Vol. 2 No. 22
Cover: The B-29 on this week’s cover is in trouble. Its number four engine feathered, the big bomber is making an emergency landing on an Iwo Jima airstrip after a mission over the Japanese mainland. AAF ground men at the sides of the runway are watching a scene that has become almost commonplace on the northern most AAF base in the Western Pacific. Superfort crews are becoming increasingly thankful for the capture of Iwo, at which they have made dozens of emergency landings after running into opposition or engine trouble over Japan, The number of ditchings has decreased sharply since Iwo was taken. Cpl. Nolan Patterson took the photo.
“Another Morning Alive” This Aircraft Warning outfit on Iwo got so they thought they were lucky to be alive. By Pfc. Alan Hartman
Ditch – or jump? – Some answers to the age-old AAF debate about the best way to escape from a stricken plane. By Cpl. Richard L. Dugan and photos by Pvt. Ray Turnbull
Forward Echelon. Photos by Pfc. John Modzelewski and Pfc. Diego deArteaga
Superfort Sidearms – Nobody knew how the Mustangs would fare over Japan. The results surprised even the optimists. Photos by Sgt. Julius J. Kupersmith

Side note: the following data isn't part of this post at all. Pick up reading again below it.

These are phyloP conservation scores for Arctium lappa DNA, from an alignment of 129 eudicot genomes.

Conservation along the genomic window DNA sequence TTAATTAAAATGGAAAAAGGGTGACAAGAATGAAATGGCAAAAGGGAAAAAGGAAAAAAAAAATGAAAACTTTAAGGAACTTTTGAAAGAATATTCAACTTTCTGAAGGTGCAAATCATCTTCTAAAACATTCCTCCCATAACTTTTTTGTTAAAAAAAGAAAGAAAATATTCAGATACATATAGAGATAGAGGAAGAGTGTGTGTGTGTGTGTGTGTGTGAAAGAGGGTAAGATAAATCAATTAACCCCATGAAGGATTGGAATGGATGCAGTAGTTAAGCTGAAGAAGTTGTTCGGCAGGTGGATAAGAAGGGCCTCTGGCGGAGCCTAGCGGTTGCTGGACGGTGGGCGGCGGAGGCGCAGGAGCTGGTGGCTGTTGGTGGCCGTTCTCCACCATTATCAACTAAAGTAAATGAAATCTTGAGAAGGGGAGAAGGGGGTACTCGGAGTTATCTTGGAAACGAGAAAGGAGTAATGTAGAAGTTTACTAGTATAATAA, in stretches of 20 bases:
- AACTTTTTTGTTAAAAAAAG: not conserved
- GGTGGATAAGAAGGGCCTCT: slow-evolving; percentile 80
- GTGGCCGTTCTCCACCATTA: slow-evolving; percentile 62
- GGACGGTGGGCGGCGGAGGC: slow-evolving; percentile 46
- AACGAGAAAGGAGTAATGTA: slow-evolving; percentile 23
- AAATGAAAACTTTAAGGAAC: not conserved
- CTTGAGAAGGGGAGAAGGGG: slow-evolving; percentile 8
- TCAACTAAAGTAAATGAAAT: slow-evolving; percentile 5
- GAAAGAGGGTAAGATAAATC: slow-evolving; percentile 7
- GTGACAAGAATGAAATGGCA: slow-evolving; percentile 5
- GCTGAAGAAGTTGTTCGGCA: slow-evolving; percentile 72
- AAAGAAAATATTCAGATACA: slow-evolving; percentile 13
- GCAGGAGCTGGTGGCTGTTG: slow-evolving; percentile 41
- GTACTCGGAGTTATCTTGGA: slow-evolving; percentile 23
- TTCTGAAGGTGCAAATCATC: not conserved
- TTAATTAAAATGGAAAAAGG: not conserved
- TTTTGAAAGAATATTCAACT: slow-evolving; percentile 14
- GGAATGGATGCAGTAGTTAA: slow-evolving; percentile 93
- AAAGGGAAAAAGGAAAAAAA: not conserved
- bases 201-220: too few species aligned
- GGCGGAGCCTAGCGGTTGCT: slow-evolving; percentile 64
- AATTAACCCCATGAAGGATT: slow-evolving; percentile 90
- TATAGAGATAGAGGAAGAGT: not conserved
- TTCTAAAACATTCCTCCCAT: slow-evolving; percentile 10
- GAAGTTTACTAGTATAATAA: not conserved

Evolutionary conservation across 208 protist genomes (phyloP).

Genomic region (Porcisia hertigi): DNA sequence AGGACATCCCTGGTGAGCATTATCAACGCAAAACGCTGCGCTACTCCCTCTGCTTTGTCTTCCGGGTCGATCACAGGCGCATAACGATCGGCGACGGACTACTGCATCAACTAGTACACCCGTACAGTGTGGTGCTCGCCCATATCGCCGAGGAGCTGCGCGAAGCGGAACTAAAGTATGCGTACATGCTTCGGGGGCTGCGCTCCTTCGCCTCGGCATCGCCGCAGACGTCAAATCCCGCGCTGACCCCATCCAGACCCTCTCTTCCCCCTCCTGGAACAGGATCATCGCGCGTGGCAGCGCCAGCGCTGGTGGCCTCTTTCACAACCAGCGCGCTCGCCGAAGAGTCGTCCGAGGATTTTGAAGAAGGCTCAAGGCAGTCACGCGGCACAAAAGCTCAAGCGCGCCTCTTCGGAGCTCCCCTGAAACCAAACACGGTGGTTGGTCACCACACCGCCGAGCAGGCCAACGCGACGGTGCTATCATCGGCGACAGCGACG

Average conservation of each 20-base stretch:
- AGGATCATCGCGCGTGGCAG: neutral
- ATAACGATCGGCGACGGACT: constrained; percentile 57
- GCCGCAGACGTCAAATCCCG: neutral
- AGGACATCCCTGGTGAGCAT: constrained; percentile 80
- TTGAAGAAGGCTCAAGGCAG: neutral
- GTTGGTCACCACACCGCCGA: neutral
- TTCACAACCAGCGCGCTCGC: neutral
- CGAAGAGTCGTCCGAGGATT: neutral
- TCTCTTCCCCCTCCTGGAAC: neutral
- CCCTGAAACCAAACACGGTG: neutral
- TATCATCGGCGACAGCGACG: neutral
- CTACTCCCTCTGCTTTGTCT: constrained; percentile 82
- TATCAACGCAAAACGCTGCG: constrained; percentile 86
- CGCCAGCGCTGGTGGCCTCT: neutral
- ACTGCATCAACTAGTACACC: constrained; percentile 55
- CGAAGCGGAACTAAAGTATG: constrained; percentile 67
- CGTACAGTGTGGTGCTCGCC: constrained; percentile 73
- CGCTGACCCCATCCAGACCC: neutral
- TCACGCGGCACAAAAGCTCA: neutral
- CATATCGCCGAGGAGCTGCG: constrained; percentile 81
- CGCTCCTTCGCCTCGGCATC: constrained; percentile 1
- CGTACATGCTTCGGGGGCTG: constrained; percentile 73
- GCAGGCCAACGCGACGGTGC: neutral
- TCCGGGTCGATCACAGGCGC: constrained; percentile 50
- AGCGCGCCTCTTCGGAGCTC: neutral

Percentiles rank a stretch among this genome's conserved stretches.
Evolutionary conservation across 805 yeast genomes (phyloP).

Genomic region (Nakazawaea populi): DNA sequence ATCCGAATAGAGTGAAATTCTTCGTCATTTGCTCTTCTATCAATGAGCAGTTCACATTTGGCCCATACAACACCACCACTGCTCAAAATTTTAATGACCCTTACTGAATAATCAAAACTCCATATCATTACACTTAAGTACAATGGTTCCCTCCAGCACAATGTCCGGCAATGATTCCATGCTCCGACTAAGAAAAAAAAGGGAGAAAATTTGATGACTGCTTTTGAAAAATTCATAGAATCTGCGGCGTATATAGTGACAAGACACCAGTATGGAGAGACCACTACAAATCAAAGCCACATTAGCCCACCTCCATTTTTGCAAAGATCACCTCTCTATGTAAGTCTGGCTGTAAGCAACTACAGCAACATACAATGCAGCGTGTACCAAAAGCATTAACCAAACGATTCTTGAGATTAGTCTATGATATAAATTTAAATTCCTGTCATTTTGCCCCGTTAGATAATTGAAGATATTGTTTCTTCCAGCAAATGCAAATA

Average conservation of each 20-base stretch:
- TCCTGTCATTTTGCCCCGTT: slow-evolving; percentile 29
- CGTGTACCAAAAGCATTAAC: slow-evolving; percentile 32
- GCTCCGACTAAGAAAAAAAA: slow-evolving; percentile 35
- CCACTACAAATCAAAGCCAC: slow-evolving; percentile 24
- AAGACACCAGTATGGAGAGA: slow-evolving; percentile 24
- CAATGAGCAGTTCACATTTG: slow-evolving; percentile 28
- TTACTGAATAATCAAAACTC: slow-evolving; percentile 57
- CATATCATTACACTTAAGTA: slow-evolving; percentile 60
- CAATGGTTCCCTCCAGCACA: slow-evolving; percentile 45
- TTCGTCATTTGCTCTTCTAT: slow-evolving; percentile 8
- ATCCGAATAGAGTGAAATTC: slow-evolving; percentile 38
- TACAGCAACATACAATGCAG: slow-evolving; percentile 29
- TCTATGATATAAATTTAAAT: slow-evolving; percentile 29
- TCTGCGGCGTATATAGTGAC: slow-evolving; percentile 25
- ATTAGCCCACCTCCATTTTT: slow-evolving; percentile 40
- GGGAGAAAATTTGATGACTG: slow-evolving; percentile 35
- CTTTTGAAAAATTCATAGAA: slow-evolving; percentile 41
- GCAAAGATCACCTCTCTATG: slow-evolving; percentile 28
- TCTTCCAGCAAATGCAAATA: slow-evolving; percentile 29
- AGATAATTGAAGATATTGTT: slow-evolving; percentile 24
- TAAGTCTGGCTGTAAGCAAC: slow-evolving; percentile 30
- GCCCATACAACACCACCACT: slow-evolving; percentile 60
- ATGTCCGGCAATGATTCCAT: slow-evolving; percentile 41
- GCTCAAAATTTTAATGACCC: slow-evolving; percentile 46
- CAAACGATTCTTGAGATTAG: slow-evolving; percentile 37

Editorial – A Little Too Soon
Seeing Eye – The B-29 photo lab is a 24-hour-a-day scoreboard that keeps track of the systematic destruction of Japan’s cities. Photos by Pfc. John Modzelewski
One damned island after another. Cpl. Richard L. Dugan ( Filling in for Nelson ) .
No White Gloves – MP’s on black and dusty Iwo had to give up formality, they had a dirty job to do. By S/Sgt. Robert Price and photo by Pfc. John Modzelewski
Servicemen in Sports
Sports Edited by Zander Hollander
File 13 By Sgt. Roger Angell
Male Call “Just Keep the Suit, Bub” by Milton Caniff
Once Upon a Beachhead ( Invasion beach now a place for relaxation ) Photo by Cpl. Bernard J. Gallagher
Brief pinup – Today’s class in weapons instruction is devoted to the bow and arrow. You will note, in the accompanying illustration that the weapon characterized by its gracefully curved shape. The weapon is flexible, but requires considerable force to bend. However, an expert who knows how to handle it will find it produces highly satisfactory results. The attachment shown here is known as an archer, female, and is not standard equipment except in Hollywood where this model was found. The archer female, is known as Miss Poni Adams and is one of several thousand gals who will, it is alleged, appear in Universal’s production of “Salome, Where She Danced.”